What happened: As the governing body for middle and high school athletic programs in Wisconsin, the Wisconsin Interscholastic Athletic Association (WIAA or Association) sponsors statewide post-season tournaments. In 2005, WIAA contracted with American-HiFi, a video production company, to stream its tournament events online. Under this contract, American-HiFi has an exclusive right to stream nearly all WIAA tournament games.
Gannett argued that the First Amendment forbids WIAA, as a government agency, from granting exclusivity with respect to the right to stream video of its athletic contest performances.
Decision: Governmental entities can grant exclusivity in performances. There is no First Amendment problem in WARF doing what it did.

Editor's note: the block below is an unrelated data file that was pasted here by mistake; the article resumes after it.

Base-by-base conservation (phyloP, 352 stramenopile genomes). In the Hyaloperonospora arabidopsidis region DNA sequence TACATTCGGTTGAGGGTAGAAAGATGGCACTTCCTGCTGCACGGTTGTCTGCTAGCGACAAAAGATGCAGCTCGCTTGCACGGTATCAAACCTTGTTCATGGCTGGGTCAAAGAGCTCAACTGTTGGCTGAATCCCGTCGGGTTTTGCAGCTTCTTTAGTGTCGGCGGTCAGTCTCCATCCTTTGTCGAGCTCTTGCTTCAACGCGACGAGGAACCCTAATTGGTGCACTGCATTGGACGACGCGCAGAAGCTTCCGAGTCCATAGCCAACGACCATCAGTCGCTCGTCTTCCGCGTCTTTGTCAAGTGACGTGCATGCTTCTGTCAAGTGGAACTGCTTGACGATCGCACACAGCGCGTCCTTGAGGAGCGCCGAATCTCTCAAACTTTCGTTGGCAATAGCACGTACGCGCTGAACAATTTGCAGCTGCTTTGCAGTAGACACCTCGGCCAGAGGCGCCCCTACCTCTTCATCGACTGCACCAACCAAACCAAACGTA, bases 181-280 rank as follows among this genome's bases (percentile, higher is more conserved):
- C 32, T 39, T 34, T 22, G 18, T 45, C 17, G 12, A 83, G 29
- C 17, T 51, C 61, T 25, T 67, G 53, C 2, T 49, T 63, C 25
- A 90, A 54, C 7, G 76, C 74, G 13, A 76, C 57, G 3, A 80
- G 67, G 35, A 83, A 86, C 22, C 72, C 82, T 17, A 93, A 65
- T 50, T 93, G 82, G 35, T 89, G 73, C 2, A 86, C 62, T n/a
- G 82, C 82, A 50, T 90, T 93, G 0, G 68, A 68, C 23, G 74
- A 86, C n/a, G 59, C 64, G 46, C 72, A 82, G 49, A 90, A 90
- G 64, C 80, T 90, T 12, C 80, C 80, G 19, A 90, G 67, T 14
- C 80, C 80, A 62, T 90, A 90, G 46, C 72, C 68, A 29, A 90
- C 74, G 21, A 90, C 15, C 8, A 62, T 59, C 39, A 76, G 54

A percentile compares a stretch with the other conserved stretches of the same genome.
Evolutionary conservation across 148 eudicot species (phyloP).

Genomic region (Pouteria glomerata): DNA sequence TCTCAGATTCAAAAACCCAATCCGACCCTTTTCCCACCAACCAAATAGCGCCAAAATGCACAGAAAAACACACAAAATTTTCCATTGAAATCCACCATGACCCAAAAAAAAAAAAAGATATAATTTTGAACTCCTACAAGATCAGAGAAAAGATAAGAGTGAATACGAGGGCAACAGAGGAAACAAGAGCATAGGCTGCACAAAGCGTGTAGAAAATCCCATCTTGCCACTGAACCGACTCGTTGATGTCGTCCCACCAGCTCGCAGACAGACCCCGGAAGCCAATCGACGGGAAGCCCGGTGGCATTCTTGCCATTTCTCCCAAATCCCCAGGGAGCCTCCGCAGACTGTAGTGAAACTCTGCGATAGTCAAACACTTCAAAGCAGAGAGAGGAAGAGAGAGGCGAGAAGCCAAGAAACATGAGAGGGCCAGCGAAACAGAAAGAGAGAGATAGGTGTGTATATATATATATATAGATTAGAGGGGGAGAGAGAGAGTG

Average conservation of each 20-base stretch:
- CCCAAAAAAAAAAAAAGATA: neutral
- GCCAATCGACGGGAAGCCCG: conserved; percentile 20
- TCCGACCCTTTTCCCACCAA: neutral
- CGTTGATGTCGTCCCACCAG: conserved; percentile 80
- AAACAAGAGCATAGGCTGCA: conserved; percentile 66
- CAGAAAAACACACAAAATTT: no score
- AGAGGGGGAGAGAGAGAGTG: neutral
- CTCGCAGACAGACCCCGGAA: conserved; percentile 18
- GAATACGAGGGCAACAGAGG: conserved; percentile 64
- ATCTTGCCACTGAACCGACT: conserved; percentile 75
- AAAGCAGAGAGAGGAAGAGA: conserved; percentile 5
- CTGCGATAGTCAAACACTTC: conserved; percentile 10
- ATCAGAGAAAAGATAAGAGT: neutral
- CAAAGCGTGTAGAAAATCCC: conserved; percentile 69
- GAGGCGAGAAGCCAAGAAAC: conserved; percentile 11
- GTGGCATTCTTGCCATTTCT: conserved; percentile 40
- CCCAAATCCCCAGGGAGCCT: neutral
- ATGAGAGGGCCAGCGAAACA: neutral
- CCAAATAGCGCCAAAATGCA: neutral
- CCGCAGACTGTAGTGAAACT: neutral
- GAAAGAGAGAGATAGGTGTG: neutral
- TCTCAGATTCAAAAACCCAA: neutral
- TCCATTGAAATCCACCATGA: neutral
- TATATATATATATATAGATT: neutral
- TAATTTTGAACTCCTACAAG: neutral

Interesting quote: Among other reasons for denying the First Amendment claim here, the Court noted the devastating impact that claim’s like Gannett’s claim here could have on the normal business of other governmental entities:
[T]he Wisconsin Alumni Research Foundation (WARF)patents innovations made by the scientific community at the University of Wisconsin at Madison. The University relies on a private party, WARF, to solicit and obtain third-party licensing fees. The revenue from these agreements is substantial: WARF currently pays an average of $45 million annually to the University and has returned $1.07 billion to the school since 1928. See generally Wisconsin Alumni Research Foundation, www.warf.org (last visited Aug. 19, 2011). Gannett’s claim here would cast a shadow over the commercial licenses that WARF sells, by implying that the First Amendment requires it to dedicate its inventions to the public. No case has ever come close to holding this.